Whilst I was pregnant with my son, maternity leave could not come soon enough. I couldn’t wait for parenting and to spend a year going for copious amounts of coffee and lunch dates, gushing over the cute, tiny human clothes, coo-ing over my first born, and taking some me-time.
It was fair to say, I had no idea what the reality of maternity leave was actually like! Not only that, but I had an expectation for myself to be this maternal being, wanting my whole existence to be for my new baby.
What I’ve learnt is that expectations suck!
Now let me explain – in my professional career I’ve been both freelance and permanent. When I had only experienced the permanent side of the coin, I found myself fantasising about the other side.
How amazing it would be to have power over the hours and days that I worked. How I’d have more me time, and in theory, work harder during the stints I was under contract, knowing it was a temporary gig.
What I found was that freelance gigs are like busses – a bunch come along at once, and then nothing for ages. For me, those down periods were times of loneliness, isolation, boredom, and frankly downright depressing.
Now this brings me back to maternity leave. Funnily enough, a pretty similar experience for me!
Is that not incredibly dangerous? Particularly when it comes to alcohol brands. And especially given the additional stresses, pressures, anxieties and depression we’ve all felt at some point throughout lockdowns? Surely it’s better to inspire a consumer to purchase from a point of positivity and achievement?
The first three months with a newborn was the most challenging time of my life. Exhausted, covered in shit, isolated and with a baby with the worst silent reflux imaginable (aka terrible baby heartburn – they cry and are in pain a lot).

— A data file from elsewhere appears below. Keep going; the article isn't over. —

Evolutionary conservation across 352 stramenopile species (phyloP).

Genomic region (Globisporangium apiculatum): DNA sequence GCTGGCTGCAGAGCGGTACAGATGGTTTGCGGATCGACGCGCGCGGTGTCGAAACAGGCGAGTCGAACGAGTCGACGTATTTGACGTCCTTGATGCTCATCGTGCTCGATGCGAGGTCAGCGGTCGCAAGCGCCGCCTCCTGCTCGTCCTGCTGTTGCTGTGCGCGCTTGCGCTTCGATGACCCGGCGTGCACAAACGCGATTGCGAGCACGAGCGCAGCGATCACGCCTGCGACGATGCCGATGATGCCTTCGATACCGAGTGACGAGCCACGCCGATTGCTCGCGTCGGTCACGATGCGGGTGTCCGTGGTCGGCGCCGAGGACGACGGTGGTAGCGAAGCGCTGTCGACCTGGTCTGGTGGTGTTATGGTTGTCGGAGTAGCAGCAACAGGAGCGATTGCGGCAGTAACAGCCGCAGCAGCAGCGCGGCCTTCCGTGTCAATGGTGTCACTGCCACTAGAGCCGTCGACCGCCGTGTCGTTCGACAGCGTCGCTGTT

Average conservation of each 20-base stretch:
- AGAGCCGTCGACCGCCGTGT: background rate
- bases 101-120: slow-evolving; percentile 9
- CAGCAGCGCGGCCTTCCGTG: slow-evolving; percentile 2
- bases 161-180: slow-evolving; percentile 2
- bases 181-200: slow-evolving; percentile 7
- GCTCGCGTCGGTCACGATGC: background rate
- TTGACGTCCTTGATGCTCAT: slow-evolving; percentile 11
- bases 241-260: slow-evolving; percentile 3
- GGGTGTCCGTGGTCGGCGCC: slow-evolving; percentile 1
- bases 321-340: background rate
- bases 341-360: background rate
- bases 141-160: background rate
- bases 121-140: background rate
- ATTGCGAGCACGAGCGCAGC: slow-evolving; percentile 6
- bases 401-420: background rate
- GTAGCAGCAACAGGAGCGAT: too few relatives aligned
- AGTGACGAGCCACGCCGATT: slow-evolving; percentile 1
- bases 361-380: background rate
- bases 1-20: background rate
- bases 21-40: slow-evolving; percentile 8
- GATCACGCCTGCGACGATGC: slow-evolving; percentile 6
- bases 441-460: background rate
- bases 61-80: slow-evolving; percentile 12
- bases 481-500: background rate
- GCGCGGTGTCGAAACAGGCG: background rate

Let me be clear, I love my son more than anything, and for the rest of my days he will always come first. But it took me a while to feel like I wasn’t doing it wrong. It’s simply that some of us are invigorated by the day-to-day of parenting, and some of us need something outside of it to be fulfilled. For me, I realised- with huge surprise, that something is work.
Work and being a working mum validates me. It makes me confident and fulfilled. Between setting up playdates and juggling conference calls, bribing my two year old and negotiating with clients; proposal writing and bath time, I’ve found that I’m a master at multitasking. It’s also made me a better boss, with more perspective, empathy and creativity.
Being both a mum and working professional allows me to be the best version of myself, and these two halves create a whole that makes me the best person I can be. And that’s the best possible result for my family.
And frankly, a big part of what has made this a smooth transition is the ability to work flexibly at YesMore to make both my work and mum life fit together.
So my biggest lesson of 2019? Forget expectations and working mum guilt (if that’s what you choose to do), and live your best life in the way that suits you. If you run a company, embrace flexible working to get the best out of your staff. And if you’re anything like me – cheers. I’ll raise my large glass of wine (kid in bed, Netflix on, emails done) to all other working mums!